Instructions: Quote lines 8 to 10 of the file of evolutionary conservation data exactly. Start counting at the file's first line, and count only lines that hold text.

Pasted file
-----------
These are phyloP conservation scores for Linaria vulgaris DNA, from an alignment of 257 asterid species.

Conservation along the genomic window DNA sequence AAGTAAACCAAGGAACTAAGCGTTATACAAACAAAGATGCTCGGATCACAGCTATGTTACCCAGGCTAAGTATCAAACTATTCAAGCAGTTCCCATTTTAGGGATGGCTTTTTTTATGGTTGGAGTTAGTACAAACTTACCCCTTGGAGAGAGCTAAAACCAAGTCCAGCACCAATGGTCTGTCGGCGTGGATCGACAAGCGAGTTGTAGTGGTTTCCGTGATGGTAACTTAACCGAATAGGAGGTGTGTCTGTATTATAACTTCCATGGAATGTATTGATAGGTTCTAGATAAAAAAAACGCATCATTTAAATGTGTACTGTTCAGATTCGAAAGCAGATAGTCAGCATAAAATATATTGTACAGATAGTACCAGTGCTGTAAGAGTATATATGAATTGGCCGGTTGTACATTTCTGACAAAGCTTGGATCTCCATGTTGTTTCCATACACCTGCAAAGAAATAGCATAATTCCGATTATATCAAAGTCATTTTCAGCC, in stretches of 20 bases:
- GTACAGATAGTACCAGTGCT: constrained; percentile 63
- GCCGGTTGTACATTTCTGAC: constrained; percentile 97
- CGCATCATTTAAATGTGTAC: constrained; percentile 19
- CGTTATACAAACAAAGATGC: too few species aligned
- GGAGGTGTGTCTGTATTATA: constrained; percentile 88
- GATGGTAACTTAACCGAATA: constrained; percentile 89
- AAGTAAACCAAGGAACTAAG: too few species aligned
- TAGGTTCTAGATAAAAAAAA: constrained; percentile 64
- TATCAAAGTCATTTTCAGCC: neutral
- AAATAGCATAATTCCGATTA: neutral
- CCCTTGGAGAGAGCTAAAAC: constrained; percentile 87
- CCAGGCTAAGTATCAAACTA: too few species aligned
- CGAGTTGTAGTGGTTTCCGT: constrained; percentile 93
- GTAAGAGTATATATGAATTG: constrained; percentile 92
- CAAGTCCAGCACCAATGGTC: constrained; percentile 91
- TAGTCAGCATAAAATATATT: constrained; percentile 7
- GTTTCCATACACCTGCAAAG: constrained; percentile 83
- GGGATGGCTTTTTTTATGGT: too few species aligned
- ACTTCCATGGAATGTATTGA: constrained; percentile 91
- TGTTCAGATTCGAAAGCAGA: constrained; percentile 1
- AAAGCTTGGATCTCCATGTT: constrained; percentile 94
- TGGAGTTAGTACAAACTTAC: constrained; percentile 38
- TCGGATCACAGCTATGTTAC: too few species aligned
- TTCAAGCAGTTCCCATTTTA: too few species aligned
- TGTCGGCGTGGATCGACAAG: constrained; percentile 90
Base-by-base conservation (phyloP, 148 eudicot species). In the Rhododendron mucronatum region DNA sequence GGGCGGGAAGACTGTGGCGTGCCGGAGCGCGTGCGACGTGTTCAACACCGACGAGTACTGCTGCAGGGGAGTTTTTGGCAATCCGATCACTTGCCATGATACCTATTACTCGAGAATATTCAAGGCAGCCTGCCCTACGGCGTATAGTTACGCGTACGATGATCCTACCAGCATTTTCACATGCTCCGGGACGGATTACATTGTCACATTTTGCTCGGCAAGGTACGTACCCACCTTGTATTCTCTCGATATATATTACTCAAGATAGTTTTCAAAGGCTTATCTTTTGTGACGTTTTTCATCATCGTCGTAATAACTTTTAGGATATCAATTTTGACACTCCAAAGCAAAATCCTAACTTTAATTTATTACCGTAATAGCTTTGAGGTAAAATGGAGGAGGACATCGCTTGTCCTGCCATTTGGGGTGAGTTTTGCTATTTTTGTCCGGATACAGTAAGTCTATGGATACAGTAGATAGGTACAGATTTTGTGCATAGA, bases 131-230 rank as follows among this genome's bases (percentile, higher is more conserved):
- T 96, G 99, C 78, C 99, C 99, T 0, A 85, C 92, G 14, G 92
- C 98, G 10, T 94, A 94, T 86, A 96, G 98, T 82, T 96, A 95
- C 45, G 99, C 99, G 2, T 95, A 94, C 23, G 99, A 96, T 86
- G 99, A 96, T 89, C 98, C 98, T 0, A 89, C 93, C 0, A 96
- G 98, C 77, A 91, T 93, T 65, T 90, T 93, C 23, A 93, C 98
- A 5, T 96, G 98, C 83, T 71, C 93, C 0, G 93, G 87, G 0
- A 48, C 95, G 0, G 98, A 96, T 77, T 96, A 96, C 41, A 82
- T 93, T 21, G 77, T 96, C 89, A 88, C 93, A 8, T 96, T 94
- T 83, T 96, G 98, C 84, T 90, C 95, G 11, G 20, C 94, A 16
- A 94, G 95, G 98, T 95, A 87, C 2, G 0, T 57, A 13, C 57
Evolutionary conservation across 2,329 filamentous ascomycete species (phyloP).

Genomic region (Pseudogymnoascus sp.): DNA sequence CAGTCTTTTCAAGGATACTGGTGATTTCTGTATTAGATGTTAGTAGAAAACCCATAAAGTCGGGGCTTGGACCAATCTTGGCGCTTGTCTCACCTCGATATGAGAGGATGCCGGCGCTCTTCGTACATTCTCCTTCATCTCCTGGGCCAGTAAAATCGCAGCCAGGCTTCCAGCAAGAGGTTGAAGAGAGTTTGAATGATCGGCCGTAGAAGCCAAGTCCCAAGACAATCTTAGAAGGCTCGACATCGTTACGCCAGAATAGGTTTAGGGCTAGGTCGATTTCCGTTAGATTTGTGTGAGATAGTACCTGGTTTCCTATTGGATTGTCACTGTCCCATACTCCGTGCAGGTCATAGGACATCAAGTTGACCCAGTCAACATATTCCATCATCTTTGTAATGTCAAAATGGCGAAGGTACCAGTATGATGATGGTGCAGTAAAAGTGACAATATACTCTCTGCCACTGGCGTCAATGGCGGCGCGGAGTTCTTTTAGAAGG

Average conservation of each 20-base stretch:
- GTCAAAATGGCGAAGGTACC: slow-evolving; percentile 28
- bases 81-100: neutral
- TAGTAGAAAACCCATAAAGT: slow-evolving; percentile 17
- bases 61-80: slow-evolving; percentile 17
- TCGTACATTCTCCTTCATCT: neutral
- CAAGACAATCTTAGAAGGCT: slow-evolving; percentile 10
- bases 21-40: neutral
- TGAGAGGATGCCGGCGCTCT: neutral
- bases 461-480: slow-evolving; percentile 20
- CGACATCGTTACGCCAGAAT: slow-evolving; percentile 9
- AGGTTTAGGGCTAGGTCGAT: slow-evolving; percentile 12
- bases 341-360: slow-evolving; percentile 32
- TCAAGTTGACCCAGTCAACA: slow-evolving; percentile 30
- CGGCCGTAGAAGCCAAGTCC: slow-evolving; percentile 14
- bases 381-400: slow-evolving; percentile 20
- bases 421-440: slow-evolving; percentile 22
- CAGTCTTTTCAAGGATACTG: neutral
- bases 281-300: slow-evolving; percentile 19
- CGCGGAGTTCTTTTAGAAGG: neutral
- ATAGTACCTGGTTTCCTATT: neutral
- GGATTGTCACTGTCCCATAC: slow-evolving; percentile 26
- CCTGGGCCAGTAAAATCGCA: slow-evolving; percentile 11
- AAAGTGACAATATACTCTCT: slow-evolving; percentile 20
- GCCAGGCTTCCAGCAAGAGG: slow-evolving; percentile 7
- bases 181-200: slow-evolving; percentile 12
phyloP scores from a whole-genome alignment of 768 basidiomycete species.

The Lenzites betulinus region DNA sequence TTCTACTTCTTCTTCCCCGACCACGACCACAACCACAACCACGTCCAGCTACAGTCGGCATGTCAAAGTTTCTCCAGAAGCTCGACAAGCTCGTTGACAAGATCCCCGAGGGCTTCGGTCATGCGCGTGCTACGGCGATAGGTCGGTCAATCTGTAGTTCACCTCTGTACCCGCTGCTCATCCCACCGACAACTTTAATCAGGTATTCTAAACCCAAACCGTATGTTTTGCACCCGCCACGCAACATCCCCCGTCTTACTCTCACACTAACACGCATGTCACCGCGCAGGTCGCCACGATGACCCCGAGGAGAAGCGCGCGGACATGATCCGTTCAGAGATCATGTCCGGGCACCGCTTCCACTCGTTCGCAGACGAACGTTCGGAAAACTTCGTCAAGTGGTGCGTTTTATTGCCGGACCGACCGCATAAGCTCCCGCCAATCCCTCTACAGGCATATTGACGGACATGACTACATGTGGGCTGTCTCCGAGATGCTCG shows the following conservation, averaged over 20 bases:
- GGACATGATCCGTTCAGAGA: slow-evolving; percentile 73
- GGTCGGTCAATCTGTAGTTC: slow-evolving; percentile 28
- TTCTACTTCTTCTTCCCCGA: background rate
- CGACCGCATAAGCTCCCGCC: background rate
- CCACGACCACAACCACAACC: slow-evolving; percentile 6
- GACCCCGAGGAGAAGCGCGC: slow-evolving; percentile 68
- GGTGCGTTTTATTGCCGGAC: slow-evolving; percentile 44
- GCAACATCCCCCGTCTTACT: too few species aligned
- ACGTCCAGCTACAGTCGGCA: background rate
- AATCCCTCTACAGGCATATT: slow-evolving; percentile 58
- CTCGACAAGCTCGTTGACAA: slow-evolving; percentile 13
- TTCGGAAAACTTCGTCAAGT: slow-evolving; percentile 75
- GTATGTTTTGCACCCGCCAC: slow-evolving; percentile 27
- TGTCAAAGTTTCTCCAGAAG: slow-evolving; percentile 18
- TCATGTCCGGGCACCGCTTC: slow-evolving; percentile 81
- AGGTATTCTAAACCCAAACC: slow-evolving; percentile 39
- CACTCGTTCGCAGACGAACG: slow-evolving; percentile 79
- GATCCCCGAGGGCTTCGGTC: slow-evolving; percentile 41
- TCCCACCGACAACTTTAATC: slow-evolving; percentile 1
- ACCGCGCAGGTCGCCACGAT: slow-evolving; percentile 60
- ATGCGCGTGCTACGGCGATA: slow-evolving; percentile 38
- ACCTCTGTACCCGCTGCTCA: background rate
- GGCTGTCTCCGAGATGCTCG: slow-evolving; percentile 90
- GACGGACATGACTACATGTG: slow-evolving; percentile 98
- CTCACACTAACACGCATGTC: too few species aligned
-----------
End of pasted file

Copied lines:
- GATGGTAACTTAACCGAATA: constrained; percentile 89
- AAGTAAACCAAGGAACTAAG: too few species aligned
- TAGGTTCTAGATAAAAAAAA: constrained; percentile 64